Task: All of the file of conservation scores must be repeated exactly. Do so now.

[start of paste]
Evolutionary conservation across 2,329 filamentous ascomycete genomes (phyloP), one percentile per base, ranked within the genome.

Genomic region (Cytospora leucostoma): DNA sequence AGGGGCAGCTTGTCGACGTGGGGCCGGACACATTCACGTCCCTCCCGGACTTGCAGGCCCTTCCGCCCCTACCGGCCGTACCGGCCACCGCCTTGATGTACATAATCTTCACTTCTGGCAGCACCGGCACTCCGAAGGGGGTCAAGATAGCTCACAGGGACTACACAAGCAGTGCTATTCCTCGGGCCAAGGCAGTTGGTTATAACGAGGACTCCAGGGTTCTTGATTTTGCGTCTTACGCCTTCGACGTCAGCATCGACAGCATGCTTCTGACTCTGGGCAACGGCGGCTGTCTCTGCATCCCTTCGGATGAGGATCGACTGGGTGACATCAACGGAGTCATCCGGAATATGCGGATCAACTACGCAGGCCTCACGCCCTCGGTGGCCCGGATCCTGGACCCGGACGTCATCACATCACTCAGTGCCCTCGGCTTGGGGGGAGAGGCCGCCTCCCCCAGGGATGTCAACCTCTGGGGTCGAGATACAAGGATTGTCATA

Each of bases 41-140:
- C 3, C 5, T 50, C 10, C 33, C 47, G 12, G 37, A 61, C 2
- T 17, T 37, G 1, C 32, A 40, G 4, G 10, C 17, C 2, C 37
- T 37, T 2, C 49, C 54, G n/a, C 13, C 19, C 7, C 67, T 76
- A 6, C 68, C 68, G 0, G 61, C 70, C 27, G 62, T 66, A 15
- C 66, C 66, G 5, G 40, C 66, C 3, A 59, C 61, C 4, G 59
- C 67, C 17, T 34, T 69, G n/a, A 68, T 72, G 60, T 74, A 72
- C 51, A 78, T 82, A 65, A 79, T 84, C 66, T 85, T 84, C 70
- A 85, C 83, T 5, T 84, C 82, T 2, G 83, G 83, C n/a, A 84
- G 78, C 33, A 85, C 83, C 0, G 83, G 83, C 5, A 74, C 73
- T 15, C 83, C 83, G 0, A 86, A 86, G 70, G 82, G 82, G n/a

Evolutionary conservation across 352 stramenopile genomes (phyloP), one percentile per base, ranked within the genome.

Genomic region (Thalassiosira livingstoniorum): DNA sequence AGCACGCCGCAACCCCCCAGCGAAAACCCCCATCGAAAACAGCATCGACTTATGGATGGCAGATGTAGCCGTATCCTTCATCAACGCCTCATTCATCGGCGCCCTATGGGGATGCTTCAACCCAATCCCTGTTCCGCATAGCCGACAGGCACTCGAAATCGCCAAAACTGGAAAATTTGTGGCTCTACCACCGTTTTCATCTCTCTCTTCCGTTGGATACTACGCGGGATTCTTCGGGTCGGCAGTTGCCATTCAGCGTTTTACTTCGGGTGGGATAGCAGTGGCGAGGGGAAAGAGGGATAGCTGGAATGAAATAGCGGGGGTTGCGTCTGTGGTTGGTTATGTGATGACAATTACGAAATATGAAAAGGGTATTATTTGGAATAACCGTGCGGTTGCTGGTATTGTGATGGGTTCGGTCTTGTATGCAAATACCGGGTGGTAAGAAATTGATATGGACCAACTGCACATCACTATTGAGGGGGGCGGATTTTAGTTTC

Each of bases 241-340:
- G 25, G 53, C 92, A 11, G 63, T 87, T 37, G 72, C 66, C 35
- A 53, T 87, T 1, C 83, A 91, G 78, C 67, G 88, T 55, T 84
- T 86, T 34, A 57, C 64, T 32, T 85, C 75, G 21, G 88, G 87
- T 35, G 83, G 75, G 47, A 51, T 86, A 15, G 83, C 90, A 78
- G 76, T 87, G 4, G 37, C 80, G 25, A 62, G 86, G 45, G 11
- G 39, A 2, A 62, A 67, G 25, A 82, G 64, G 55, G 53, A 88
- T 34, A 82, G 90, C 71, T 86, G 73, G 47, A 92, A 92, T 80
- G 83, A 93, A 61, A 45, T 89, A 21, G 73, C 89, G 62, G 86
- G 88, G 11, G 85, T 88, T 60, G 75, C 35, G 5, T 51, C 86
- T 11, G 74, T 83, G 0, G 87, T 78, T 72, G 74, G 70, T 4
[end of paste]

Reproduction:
Evolutionary conservation across 2,329 filamentous ascomycete genomes (phyloP), one percentile per base, ranked within the genome.

Genomic region (Cytospora leucostoma): DNA sequence AGGGGCAGCTTGTCGACGTGGGGCCGGACACATTCACGTCCCTCCCGGACTTGCAGGCCCTTCCGCCCCTACCGGCCGTACCGGCCACCGCCTTGATGTACATAATCTTCACTTCTGGCAGCACCGGCACTCCGAAGGGGGTCAAGATAGCTCACAGGGACTACACAAGCAGTGCTATTCCTCGGGCCAAGGCAGTTGGTTATAACGAGGACTCCAGGGTTCTTGATTTTGCGTCTTACGCCTTCGACGTCAGCATCGACAGCATGCTTCTGACTCTGGGCAACGGCGGCTGTCTCTGCATCCCTTCGGATGAGGATCGACTGGGTGACATCAACGGAGTCATCCGGAATATGCGGATCAACTACGCAGGCCTCACGCCCTCGGTGGCCCGGATCCTGGACCCGGACGTCATCACATCACTCAGTGCCCTCGGCTTGGGGGGAGAGGCCGCCTCCCCCAGGGATGTCAACCTCTGGGGTCGAGATACAAGGATTGTCATA

Each of bases 41-140:
- C 3, C 5, T 50, C 10, C 33, C 47, G 12, G 37, A 61, C 2
- T 17, T 37, G 1, C 32, A 40, G 4, G 10, C 17, C 2, C 37
- T 37, T 2, C 49, C 54, G n/a, C 13, C 19, C 7, C 67, T 76
- A 6, C 68, C 68, G 0, G 61, C 70, C 27, G 62, T 66, A 15
- C 66, C 66, G 5, G 40, C 66, C 3, A 59, C 61, C 4, G 59
- C 67, C 17, T 34, T 69, G n/a, A 68, T 72, G 60, T 74, A 72
- C 51, A 78, T 82, A 65, A 79, T 84, C 66, T 85, T 84, C 70
- A 85, C 83, T 5, T 84, C 82, T 2, G 83, G 83, C n/a, A 84
- G 78, C 33, A 85, C 83, C 0, G 83, G 83, C 5, A 74, C 73
- T 15, C 83, C 83, G 0, A 86, A 86, G 70, G 82, G 82, G n/a

Evolutionary conservation across 352 stramenopile genomes (phyloP), one percentile per base, ranked within the genome.

Genomic region (Thalassiosira livingstoniorum): DNA sequence AGCACGCCGCAACCCCCCAGCGAAAACCCCCATCGAAAACAGCATCGACTTATGGATGGCAGATGTAGCCGTATCCTTCATCAACGCCTCATTCATCGGCGCCCTATGGGGATGCTTCAACCCAATCCCTGTTCCGCATAGCCGACAGGCACTCGAAATCGCCAAAACTGGAAAATTTGTGGCTCTACCACCGTTTTCATCTCTCTCTTCCGTTGGATACTACGCGGGATTCTTCGGGTCGGCAGTTGCCATTCAGCGTTTTACTTCGGGTGGGATAGCAGTGGCGAGGGGAAAGAGGGATAGCTGGAATGAAATAGCGGGGGTTGCGTCTGTGGTTGGTTATGTGATGACAATTACGAAATATGAAAAGGGTATTATTTGGAATAACCGTGCGGTTGCTGGTATTGTGATGGGTTCGGTCTTGTATGCAAATACCGGGTGGTAAGAAATTGATATGGACCAACTGCACATCACTATTGAGGGGGGCGGATTTTAGTTTC

Each of bases 241-340:
- G 25, G 53, C 92, A 11, G 63, T 87, T 37, G 72, C 66, C 35
- A 53, T 87, T 1, C 83, A 91, G 78, C 67, G 88, T 55, T 84
- T 86, T 34, A 57, C 64, T 32, T 85, C 75, G 21, G 88, G 87
- T 35, G 83, G 75, G 47, A 51, T 86, A 15, G 83, C 90, A 78
- G 76, T 87, G 4, G 37, C 80, G 25, A 62, G 86, G 45, G 11
- G 39, A 2, A 62, A 67, G 25, A 82, G 64, G 55, G 53, A 88
- T 34, A 82, G 90, C 71, T 86, G 73, G 47, A 92, A 92, T 80
- G 83, A 93, A 61, A 45, T 89, A 21, G 73, C 89, G 62, G 86
- G 88, G 11, G 85, T 88, T 60, G 75, C 35, G 5, T 51, C 86
- T 11, G 74, T 83, G 0, G 87, T 78, T 72, G 74, G 70, T 4